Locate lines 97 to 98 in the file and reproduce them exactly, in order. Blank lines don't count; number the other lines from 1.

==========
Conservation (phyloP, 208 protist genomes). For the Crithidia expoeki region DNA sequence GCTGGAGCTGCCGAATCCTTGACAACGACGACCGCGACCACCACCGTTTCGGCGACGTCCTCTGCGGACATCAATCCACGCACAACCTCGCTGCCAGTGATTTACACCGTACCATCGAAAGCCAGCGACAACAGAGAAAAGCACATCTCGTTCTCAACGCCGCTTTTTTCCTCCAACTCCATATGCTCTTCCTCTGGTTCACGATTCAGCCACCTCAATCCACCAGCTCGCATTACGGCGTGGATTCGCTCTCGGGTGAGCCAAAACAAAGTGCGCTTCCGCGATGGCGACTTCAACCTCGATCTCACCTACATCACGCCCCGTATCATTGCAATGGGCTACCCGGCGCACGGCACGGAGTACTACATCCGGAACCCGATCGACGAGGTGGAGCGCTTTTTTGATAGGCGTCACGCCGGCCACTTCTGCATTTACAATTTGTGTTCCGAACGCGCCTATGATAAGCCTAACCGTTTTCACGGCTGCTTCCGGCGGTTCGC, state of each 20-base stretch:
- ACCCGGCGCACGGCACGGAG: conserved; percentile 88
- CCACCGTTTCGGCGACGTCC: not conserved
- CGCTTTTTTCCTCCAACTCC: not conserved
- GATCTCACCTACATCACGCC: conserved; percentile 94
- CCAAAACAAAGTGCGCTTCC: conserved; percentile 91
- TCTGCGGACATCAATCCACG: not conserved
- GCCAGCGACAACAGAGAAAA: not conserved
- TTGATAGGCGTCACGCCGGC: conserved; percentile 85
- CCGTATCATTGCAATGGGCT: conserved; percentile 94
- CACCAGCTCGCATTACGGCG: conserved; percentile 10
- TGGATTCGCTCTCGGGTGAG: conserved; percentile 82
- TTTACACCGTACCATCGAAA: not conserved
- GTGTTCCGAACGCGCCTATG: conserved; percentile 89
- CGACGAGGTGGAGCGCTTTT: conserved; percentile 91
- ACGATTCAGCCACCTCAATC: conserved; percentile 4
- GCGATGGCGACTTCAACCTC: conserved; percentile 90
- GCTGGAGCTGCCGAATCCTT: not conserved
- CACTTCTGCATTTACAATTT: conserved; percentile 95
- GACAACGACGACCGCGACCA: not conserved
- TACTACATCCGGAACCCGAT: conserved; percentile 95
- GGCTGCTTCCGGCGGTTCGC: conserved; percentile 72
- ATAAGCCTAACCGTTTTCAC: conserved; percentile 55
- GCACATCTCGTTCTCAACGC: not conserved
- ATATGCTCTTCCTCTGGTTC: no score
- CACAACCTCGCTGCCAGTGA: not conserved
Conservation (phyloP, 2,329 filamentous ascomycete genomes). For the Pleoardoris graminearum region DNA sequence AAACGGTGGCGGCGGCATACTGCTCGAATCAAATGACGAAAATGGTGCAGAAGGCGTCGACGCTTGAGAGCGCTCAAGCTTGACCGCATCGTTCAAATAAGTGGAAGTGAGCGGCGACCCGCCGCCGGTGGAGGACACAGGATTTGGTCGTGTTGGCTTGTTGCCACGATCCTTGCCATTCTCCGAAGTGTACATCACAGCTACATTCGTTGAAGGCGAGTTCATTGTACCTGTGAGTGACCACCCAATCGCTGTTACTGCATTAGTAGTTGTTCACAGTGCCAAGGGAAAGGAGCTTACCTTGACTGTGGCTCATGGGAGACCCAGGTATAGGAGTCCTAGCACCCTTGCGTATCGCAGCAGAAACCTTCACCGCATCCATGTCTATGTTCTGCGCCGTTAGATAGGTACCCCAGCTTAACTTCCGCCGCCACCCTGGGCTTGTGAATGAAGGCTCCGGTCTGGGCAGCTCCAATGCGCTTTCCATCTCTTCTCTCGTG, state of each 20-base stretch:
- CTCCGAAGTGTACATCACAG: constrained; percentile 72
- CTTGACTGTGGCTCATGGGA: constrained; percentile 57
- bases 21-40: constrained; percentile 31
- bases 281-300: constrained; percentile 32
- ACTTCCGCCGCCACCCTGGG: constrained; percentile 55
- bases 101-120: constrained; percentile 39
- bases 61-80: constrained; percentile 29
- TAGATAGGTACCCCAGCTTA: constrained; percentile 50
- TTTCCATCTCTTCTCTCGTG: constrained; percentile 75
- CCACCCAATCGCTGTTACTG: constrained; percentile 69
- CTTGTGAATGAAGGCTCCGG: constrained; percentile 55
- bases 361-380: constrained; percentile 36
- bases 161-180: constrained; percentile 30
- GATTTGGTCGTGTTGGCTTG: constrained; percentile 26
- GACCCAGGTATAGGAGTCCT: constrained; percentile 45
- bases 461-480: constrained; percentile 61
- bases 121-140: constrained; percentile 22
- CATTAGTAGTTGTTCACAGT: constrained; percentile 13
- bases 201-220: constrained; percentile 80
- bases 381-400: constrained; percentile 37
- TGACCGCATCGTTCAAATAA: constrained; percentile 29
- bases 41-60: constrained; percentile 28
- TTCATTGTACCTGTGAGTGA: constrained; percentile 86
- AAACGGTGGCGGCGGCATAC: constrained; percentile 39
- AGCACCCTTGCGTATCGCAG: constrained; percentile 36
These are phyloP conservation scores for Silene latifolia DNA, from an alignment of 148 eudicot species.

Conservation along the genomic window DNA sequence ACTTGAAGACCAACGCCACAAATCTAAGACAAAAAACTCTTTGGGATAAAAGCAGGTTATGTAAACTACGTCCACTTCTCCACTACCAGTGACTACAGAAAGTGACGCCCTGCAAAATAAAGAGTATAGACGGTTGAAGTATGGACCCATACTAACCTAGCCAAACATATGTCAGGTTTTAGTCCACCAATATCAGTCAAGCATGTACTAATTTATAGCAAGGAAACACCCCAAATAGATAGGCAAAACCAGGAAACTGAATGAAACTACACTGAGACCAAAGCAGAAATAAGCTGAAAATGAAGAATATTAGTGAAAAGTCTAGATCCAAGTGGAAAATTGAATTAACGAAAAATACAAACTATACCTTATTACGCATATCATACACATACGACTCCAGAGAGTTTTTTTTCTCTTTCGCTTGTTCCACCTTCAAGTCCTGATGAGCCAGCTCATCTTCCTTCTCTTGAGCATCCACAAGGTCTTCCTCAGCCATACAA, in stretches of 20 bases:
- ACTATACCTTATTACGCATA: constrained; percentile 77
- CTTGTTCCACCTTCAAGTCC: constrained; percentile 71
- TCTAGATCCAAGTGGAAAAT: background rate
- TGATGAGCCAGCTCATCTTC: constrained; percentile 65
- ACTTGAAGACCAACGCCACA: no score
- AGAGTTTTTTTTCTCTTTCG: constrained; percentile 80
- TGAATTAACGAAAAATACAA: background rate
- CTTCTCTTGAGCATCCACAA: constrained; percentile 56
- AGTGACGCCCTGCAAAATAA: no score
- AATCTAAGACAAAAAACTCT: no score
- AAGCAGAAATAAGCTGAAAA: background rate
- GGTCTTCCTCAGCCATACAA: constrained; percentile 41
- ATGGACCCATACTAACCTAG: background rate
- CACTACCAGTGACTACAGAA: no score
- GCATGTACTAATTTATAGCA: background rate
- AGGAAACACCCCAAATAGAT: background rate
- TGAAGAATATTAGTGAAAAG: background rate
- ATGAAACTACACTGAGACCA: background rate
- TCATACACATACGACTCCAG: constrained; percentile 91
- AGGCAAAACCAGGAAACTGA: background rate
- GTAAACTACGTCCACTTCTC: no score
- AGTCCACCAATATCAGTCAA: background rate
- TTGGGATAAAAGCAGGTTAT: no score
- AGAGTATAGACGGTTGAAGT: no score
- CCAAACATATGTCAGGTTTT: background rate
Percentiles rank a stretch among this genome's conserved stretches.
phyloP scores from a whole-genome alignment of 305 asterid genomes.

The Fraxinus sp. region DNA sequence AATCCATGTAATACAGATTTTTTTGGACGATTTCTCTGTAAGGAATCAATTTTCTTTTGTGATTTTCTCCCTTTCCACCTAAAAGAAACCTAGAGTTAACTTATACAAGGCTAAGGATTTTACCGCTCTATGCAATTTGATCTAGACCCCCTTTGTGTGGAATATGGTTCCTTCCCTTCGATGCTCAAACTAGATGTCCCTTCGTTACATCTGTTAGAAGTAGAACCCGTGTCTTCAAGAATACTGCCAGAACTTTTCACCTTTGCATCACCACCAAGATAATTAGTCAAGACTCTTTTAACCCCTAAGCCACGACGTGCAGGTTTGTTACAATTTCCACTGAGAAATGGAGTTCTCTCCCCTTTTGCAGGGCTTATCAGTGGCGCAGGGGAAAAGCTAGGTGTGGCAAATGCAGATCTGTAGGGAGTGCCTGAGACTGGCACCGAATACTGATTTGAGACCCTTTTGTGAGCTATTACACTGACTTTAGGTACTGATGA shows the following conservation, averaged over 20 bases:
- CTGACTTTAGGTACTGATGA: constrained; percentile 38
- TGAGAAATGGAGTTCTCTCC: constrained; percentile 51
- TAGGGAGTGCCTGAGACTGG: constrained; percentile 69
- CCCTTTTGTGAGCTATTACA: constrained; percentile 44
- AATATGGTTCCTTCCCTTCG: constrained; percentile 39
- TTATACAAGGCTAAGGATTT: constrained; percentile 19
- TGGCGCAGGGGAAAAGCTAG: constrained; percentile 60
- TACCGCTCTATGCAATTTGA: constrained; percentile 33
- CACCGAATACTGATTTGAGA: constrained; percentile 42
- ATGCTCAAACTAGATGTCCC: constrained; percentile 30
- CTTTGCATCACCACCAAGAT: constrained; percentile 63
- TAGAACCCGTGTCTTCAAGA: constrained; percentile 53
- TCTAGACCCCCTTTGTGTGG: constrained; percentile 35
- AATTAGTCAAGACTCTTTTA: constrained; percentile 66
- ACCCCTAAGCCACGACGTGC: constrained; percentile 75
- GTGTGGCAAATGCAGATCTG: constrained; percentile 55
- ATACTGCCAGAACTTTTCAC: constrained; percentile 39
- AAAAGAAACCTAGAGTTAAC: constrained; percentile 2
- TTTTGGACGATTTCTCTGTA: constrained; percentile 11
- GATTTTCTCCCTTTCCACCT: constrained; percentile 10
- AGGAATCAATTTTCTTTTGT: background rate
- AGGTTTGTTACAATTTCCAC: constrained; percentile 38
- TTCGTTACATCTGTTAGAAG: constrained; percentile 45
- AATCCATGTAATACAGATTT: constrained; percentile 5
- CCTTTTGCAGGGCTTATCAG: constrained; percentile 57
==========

- ACCCCTAAGCCACGACGTGC: constrained; percentile 75
- GTGTGGCAAATGCAGATCTG: constrained; percentile 55